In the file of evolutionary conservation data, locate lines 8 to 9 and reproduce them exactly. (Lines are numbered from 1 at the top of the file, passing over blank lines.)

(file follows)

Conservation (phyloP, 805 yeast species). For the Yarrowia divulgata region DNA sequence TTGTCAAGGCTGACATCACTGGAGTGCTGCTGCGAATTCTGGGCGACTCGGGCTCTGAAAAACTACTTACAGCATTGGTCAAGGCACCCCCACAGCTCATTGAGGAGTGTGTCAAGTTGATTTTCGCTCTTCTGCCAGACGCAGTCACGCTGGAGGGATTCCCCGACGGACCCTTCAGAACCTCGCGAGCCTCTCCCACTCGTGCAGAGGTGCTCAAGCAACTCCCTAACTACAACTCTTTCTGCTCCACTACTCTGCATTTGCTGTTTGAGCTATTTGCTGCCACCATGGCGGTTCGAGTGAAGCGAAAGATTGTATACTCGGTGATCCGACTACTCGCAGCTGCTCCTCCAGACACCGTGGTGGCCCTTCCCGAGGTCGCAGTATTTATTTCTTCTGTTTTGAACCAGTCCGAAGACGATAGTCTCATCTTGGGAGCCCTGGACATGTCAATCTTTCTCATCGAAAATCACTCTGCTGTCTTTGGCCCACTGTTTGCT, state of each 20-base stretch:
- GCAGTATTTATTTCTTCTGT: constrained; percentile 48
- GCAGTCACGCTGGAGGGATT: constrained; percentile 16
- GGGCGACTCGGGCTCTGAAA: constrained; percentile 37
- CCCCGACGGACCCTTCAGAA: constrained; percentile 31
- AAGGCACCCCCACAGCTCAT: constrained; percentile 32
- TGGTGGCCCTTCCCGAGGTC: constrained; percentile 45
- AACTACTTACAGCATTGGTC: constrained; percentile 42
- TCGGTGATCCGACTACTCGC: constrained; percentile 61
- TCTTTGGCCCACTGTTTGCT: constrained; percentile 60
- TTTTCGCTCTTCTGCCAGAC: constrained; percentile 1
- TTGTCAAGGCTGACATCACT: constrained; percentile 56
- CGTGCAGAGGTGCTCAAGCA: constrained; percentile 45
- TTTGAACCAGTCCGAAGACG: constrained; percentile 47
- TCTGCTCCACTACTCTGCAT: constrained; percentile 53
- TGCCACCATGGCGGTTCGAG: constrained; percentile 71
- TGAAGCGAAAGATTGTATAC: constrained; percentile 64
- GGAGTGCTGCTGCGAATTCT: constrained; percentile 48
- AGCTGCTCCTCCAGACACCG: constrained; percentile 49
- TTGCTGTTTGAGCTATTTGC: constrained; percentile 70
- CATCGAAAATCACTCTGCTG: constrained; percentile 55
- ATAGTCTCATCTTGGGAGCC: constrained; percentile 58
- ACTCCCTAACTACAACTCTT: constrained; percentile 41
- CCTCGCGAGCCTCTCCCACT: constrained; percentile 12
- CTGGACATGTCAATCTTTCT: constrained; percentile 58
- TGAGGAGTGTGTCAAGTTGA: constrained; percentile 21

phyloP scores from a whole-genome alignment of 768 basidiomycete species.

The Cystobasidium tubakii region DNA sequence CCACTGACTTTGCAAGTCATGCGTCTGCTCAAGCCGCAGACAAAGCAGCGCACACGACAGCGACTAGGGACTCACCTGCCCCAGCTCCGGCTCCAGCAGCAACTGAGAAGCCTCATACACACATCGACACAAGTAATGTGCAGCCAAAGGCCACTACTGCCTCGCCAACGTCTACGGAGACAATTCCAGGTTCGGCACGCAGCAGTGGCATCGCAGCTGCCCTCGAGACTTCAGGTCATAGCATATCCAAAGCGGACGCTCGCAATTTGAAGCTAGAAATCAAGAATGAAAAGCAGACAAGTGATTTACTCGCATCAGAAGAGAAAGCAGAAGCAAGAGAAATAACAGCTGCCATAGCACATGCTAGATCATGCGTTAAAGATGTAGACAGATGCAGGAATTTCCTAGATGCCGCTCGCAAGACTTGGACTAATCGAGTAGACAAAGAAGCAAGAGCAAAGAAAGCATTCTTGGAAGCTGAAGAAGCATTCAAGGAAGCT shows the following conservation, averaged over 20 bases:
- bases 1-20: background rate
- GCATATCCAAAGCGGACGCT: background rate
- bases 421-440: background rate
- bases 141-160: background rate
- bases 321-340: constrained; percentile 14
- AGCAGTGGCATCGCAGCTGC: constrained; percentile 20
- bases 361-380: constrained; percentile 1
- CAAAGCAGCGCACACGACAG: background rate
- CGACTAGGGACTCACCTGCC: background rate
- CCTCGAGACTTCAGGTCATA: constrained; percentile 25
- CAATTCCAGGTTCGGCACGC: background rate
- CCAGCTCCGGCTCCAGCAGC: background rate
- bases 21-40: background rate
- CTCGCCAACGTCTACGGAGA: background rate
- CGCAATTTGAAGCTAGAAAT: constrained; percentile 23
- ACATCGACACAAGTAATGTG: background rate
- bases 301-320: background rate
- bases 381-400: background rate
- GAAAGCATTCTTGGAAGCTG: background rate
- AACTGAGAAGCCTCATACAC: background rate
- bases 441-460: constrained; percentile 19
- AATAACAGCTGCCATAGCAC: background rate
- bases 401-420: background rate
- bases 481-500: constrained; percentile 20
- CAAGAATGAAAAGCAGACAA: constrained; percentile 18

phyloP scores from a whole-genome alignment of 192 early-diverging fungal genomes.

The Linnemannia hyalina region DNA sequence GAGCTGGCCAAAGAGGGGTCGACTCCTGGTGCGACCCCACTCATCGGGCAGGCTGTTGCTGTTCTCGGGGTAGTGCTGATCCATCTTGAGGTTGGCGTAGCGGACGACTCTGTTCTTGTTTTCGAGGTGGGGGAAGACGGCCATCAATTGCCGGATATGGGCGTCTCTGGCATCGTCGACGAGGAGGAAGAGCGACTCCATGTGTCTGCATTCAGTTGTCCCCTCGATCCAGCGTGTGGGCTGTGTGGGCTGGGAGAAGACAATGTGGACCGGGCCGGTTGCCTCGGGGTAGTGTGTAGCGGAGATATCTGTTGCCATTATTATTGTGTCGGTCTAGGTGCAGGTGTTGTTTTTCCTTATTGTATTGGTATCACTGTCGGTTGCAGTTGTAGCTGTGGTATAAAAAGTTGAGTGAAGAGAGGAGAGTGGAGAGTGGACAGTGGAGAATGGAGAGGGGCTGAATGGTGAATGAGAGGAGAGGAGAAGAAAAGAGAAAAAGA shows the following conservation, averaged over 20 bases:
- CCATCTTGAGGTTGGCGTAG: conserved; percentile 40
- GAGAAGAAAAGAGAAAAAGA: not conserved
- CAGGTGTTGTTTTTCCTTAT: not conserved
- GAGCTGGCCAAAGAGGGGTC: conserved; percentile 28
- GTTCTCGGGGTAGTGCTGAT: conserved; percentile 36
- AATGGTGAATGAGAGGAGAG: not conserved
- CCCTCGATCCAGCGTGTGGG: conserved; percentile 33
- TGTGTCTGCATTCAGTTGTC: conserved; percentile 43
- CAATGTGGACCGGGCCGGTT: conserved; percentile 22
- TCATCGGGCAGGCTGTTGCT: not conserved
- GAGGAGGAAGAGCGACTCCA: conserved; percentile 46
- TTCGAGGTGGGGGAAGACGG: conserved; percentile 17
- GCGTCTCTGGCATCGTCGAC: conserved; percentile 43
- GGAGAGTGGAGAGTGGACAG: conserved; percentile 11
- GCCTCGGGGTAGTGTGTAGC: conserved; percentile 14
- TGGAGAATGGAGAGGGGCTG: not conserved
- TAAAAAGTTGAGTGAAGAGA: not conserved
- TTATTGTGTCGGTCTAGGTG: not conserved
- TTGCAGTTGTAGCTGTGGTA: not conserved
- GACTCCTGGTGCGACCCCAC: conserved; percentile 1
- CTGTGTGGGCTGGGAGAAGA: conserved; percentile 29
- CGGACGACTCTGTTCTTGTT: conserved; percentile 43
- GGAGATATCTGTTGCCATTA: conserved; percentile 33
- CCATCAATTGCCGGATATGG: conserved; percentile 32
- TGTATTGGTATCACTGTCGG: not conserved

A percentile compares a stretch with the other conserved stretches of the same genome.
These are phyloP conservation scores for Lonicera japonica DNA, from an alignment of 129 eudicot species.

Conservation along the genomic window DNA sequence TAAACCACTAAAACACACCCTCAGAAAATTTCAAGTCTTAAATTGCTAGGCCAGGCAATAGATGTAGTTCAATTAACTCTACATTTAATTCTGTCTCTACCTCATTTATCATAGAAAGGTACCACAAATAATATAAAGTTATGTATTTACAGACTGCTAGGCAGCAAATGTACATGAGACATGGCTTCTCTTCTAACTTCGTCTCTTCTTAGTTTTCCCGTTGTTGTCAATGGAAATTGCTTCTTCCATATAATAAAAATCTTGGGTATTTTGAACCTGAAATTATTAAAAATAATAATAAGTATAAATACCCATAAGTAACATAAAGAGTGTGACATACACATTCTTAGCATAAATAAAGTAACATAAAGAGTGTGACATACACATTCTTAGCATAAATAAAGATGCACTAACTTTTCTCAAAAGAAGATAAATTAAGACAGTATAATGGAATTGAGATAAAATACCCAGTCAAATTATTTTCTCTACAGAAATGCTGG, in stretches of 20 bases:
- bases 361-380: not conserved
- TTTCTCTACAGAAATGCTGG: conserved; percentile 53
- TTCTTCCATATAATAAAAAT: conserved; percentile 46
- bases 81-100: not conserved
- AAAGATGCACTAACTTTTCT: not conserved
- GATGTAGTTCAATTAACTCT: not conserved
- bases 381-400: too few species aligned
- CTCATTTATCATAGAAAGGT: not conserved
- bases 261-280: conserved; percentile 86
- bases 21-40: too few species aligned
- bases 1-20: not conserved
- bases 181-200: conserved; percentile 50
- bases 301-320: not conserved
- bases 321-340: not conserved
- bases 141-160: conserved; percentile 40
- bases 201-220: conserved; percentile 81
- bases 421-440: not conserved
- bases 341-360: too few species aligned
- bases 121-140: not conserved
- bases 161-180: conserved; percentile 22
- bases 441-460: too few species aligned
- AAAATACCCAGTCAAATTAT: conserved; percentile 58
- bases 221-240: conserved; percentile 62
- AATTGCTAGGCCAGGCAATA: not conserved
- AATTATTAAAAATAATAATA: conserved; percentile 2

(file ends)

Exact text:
- AACTACTTACAGCATTGGTC: constrained; percentile 42
- TCGGTGATCCGACTACTCGC: constrained; percentile 61